More and more businesses are signing up to social networking sites in the hope that it will help to increase enquiries and ultimately boost sales. Only a small percentage however can truly claim to have seen success.
So why is this? Well, quite simply, it is because successful social marketing is far more difficult than it first appears with many small business owners significantly underestimating the amount of work required.
Last year I wrote a post covering the misconception that social media was some sort of magic traffic tool. In that post I explained the importance of social networks as part of an effective digital marketing strategy, but also how the amount of work involved in making them work for you was often significantly more than people anticipate.
If you’ve read my previous post and are committed to include social as part of your daily routine – or indeed if you are already up and running but just need a few more pointers – then read on! The three pointers below offer simple, yet effective tips to help small businesses and start-ups make the most of the time they have committed to social. In this post we’ll be focusing specifically on Twitter. I’ll address other networks in future posts.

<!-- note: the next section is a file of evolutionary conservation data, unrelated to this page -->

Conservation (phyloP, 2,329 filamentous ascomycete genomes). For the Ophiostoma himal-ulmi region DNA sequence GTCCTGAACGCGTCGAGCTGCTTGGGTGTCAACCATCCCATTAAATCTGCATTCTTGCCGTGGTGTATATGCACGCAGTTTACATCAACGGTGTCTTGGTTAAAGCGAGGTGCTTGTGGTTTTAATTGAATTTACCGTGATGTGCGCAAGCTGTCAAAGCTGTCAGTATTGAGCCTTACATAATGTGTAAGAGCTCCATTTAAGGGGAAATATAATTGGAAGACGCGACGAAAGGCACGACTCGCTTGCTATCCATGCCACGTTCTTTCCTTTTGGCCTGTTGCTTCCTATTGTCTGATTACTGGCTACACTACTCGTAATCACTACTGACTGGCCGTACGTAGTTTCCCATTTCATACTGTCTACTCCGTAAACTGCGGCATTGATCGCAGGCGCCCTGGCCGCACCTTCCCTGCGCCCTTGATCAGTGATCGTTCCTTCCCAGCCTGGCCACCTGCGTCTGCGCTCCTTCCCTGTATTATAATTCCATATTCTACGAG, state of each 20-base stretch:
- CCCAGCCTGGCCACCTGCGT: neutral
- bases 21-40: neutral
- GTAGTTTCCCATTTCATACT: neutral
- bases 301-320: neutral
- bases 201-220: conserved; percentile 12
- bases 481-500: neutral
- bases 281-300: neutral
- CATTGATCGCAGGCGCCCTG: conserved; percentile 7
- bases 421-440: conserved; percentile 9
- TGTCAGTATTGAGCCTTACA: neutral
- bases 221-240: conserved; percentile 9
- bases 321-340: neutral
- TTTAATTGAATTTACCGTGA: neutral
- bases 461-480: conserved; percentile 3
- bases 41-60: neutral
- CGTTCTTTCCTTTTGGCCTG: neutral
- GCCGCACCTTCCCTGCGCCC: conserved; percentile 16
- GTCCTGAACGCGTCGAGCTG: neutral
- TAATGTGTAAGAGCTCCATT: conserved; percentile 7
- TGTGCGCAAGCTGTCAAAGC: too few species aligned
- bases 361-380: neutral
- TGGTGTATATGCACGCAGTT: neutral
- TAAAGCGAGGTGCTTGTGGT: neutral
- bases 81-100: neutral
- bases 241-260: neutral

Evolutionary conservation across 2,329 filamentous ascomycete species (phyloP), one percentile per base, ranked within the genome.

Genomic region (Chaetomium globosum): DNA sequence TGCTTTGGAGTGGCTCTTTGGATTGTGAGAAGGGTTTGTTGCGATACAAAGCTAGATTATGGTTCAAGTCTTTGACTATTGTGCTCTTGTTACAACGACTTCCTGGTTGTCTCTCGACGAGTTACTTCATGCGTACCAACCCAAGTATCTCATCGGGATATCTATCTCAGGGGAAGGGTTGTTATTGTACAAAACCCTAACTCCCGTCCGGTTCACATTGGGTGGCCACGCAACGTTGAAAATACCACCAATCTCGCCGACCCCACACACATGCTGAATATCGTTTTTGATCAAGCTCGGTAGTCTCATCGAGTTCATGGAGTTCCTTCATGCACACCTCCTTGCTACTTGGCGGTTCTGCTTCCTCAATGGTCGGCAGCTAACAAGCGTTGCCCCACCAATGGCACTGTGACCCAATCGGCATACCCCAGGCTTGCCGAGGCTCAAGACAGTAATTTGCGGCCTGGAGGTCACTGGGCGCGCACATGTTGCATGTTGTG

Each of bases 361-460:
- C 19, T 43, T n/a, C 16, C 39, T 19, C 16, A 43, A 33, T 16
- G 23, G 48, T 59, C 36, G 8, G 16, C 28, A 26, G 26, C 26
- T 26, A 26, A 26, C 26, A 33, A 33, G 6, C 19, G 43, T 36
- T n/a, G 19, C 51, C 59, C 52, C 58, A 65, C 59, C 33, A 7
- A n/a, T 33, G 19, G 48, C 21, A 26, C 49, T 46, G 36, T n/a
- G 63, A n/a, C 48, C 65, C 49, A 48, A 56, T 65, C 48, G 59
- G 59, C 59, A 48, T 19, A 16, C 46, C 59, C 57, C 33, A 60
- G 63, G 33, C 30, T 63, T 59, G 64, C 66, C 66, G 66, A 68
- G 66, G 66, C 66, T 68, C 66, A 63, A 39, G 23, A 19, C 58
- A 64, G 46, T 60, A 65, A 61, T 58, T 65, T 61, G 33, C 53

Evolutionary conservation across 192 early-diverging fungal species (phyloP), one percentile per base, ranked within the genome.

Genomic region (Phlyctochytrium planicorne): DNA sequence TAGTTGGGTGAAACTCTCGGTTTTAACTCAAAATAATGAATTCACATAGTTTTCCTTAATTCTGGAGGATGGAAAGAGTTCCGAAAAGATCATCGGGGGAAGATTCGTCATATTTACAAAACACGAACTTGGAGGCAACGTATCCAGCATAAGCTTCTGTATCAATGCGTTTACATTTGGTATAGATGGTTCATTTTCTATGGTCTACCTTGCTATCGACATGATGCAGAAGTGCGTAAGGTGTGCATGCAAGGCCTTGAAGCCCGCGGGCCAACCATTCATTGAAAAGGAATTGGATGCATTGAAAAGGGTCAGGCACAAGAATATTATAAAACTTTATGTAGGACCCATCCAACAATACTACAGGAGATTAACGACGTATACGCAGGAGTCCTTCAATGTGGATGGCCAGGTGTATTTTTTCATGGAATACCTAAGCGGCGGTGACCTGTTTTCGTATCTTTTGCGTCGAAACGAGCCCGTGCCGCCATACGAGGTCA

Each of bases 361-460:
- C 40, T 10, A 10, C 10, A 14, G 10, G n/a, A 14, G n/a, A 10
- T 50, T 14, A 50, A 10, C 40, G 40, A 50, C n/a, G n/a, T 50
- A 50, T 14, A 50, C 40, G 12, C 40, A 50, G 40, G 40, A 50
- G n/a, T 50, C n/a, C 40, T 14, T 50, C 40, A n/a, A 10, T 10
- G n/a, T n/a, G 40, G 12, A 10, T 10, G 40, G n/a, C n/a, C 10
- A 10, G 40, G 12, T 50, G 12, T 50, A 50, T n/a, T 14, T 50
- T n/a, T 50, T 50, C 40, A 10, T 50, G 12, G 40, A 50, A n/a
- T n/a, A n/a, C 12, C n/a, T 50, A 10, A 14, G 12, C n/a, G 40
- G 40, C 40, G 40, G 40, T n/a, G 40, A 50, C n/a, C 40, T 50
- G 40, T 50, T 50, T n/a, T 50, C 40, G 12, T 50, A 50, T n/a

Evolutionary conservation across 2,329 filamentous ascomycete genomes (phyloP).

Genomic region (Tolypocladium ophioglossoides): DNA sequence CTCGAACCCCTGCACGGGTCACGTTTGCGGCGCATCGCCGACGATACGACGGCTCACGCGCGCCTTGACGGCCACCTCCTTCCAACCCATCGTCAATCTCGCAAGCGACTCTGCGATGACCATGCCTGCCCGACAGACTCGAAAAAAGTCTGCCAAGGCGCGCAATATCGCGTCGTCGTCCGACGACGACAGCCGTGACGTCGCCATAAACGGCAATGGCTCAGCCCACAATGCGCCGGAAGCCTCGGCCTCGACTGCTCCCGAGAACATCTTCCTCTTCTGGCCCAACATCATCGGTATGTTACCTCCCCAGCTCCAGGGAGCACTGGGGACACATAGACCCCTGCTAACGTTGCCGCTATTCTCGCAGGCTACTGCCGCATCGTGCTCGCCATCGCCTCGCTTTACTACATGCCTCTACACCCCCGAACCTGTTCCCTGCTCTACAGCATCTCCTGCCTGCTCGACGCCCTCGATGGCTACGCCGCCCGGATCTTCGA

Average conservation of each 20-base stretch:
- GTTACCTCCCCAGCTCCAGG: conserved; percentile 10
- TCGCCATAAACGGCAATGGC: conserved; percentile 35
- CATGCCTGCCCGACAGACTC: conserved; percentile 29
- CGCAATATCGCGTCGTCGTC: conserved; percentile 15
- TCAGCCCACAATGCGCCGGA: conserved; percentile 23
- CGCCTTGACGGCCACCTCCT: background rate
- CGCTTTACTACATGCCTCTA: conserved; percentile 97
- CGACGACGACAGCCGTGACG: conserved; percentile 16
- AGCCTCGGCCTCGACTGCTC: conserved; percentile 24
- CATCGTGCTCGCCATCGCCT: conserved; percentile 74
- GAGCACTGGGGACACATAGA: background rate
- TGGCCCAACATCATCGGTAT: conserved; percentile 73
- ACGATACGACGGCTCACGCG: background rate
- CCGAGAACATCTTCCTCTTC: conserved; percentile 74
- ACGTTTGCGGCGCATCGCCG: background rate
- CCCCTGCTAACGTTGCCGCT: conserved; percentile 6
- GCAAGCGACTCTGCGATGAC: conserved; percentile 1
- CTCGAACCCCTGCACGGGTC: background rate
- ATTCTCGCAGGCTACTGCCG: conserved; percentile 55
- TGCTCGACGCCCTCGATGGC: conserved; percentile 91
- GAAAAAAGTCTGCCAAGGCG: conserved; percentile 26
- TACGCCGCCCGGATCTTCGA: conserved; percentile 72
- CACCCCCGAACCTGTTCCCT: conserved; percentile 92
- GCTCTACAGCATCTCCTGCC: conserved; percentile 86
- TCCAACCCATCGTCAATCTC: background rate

We all know first impressions count for so much, yet many businesses seem to forget this basic principle on Twitter. Before you start tweeting and engaging with potential customers, make sure your profile is up to scratch.
Firstly ensure you have a suitable profile image or avatar. This may be your company logo or a professional looking head shot if you prefer, but avoid the default ‘egg’, blurry images or photos portraying you in an overly informal situation – it can be difficult to take people seriously when there is a photograph of them swigging from a pint glass!
Secondly, think carefully about your background image. Again, it’s all about professionalism. Keep it smart and simple for starters, perhaps a nice shot of your products or shop. If you want to take it a step further, speak to a graphic designer about designing you a custom background and ask them to include your contact details, USPs and maybe even one or two customer reviews. Please don’t use personal photos. They may mean a lot to you, but no one else wants to see a photo of you in your speedos in the Costa del Sol.
Twitter also introduced header images in 2012. Header images sit at the top of your profile page, behind your profile image and bio. Here you can be a little more creative, but again do remember to keep it professional.
One of the most common mistakes small businesses make, when on Twitter, is to use it simply as a channel to broadcast news or information. Whilst there is nothing wrong sharing your latest blog post on Twitter, this can’t be the only thing you tweet.
Twitter is a social network, which means to succeed you need to be social. Just pumping out automated tweets from your blog feed will achieve little, if indeed anything at all. People use Twitter to engage so if you’re tweets aren’t engaging, people will simply tune out. Some may even unfollow you – or worse, mark your posts as spam.